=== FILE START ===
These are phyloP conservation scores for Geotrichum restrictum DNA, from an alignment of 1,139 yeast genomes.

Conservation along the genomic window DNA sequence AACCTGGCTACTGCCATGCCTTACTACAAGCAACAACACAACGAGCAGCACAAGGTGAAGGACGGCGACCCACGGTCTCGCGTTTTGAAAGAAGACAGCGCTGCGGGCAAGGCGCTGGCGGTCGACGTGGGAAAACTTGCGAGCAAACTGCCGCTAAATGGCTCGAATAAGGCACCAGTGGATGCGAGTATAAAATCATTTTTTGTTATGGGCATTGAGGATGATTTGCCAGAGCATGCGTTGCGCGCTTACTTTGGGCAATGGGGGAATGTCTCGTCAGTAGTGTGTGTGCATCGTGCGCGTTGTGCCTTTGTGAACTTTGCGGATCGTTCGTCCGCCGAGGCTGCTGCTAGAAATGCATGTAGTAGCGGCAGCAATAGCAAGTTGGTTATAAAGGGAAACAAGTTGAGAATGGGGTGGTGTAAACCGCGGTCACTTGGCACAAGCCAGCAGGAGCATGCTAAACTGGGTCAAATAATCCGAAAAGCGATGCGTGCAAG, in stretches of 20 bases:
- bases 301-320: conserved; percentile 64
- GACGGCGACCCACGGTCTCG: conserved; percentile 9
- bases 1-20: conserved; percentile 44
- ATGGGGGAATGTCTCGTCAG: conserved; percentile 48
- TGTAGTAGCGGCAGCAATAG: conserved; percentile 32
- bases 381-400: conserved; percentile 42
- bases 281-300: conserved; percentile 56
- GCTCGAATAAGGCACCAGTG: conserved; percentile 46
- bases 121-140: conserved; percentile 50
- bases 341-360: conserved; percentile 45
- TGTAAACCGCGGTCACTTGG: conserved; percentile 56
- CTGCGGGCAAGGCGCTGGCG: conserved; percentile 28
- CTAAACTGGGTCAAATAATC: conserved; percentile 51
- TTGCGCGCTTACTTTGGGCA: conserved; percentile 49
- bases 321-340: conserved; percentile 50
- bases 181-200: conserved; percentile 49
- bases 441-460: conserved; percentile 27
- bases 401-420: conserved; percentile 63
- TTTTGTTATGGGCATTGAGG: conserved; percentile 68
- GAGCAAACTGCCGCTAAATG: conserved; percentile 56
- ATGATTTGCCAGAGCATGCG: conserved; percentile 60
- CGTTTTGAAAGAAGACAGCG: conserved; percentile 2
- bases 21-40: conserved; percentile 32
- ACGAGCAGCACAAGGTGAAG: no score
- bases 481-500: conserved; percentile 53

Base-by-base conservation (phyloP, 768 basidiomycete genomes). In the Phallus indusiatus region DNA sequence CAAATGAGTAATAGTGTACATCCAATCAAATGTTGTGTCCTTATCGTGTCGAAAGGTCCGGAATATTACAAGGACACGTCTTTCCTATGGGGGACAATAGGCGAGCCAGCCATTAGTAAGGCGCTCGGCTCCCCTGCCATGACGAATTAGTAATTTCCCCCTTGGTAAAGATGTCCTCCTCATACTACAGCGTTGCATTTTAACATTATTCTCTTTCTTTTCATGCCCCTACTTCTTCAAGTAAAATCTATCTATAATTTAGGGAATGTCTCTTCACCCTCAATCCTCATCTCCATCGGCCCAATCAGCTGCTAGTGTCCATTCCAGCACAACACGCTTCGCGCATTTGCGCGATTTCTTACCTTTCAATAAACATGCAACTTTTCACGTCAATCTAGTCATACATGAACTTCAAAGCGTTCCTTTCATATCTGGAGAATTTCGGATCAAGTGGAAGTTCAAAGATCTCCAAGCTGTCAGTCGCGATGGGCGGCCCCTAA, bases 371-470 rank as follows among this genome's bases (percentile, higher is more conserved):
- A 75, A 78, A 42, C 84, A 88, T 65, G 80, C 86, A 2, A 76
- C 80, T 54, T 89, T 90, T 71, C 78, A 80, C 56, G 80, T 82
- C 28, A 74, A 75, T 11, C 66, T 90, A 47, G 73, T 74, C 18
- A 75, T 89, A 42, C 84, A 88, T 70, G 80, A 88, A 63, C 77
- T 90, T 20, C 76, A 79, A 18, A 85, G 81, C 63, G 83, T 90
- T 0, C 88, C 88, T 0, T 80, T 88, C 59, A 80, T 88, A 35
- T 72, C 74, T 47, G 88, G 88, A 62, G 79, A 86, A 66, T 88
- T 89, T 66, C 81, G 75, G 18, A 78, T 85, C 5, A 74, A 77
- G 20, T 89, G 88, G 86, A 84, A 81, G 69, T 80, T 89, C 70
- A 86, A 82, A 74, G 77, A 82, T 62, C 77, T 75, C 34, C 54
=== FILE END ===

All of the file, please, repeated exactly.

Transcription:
These are phyloP conservation scores for Geotrichum restrictum DNA, from an alignment of 1,139 yeast genomes.

Conservation along the genomic window DNA sequence AACCTGGCTACTGCCATGCCTTACTACAAGCAACAACACAACGAGCAGCACAAGGTGAAGGACGGCGACCCACGGTCTCGCGTTTTGAAAGAAGACAGCGCTGCGGGCAAGGCGCTGGCGGTCGACGTGGGAAAACTTGCGAGCAAACTGCCGCTAAATGGCTCGAATAAGGCACCAGTGGATGCGAGTATAAAATCATTTTTTGTTATGGGCATTGAGGATGATTTGCCAGAGCATGCGTTGCGCGCTTACTTTGGGCAATGGGGGAATGTCTCGTCAGTAGTGTGTGTGCATCGTGCGCGTTGTGCCTTTGTGAACTTTGCGGATCGTTCGTCCGCCGAGGCTGCTGCTAGAAATGCATGTAGTAGCGGCAGCAATAGCAAGTTGGTTATAAAGGGAAACAAGTTGAGAATGGGGTGGTGTAAACCGCGGTCACTTGGCACAAGCCAGCAGGAGCATGCTAAACTGGGTCAAATAATCCGAAAAGCGATGCGTGCAAG, in stretches of 20 bases:
- bases 301-320: conserved; percentile 64
- GACGGCGACCCACGGTCTCG: conserved; percentile 9
- bases 1-20: conserved; percentile 44
- ATGGGGGAATGTCTCGTCAG: conserved; percentile 48
- TGTAGTAGCGGCAGCAATAG: conserved; percentile 32
- bases 381-400: conserved; percentile 42
- bases 281-300: conserved; percentile 56
- GCTCGAATAAGGCACCAGTG: conserved; percentile 46
- bases 121-140: conserved; percentile 50
- bases 341-360: conserved; percentile 45
- TGTAAACCGCGGTCACTTGG: conserved; percentile 56
- CTGCGGGCAAGGCGCTGGCG: conserved; percentile 28
- CTAAACTGGGTCAAATAATC: conserved; percentile 51
- TTGCGCGCTTACTTTGGGCA: conserved; percentile 49
- bases 321-340: conserved; percentile 50
- bases 181-200: conserved; percentile 49
- bases 441-460: conserved; percentile 27
- bases 401-420: conserved; percentile 63
- TTTTGTTATGGGCATTGAGG: conserved; percentile 68
- GAGCAAACTGCCGCTAAATG: conserved; percentile 56
- ATGATTTGCCAGAGCATGCG: conserved; percentile 60
- CGTTTTGAAAGAAGACAGCG: conserved; percentile 2
- bases 21-40: conserved; percentile 32
- ACGAGCAGCACAAGGTGAAG: no score
- bases 481-500: conserved; percentile 53

Base-by-base conservation (phyloP, 768 basidiomycete genomes). In the Phallus indusiatus region DNA sequence CAAATGAGTAATAGTGTACATCCAATCAAATGTTGTGTCCTTATCGTGTCGAAAGGTCCGGAATATTACAAGGACACGTCTTTCCTATGGGGGACAATAGGCGAGCCAGCCATTAGTAAGGCGCTCGGCTCCCCTGCCATGACGAATTAGTAATTTCCCCCTTGGTAAAGATGTCCTCCTCATACTACAGCGTTGCATTTTAACATTATTCTCTTTCTTTTCATGCCCCTACTTCTTCAAGTAAAATCTATCTATAATTTAGGGAATGTCTCTTCACCCTCAATCCTCATCTCCATCGGCCCAATCAGCTGCTAGTGTCCATTCCAGCACAACACGCTTCGCGCATTTGCGCGATTTCTTACCTTTCAATAAACATGCAACTTTTCACGTCAATCTAGTCATACATGAACTTCAAAGCGTTCCTTTCATATCTGGAGAATTTCGGATCAAGTGGAAGTTCAAAGATCTCCAAGCTGTCAGTCGCGATGGGCGGCCCCTAA, bases 371-470 rank as follows among this genome's bases (percentile, higher is more conserved):
- A 75, A 78, A 42, C 84, A 88, T 65, G 80, C 86, A 2, A 76
- C 80, T 54, T 89, T 90, T 71, C 78, A 80, C 56, G 80, T 82
- C 28, A 74, A 75, T 11, C 66, T 90, A 47, G 73, T 74, C 18
- A 75, T 89, A 42, C 84, A 88, T 70, G 80, A 88, A 63, C 77
- T 90, T 20, C 76, A 79, A 18, A 85, G 81, C 63, G 83, T 90
- T 0, C 88, C 88, T 0, T 80, T 88, C 59, A 80, T 88, A 35
- T 72, C 74, T 47, G 88, G 88, A 62, G 79, A 86, A 66, T 88
- T 89, T 66, C 81, G 75, G 18, A 78, T 85, C 5, A 74, A 77
- G 20, T 89, G 88, G 86, A 84, A 81, G 69, T 80, T 89, C 70
- A 86, A 82, A 74, G 77, A 82, T 62, C 77, T 75, C 34, C 54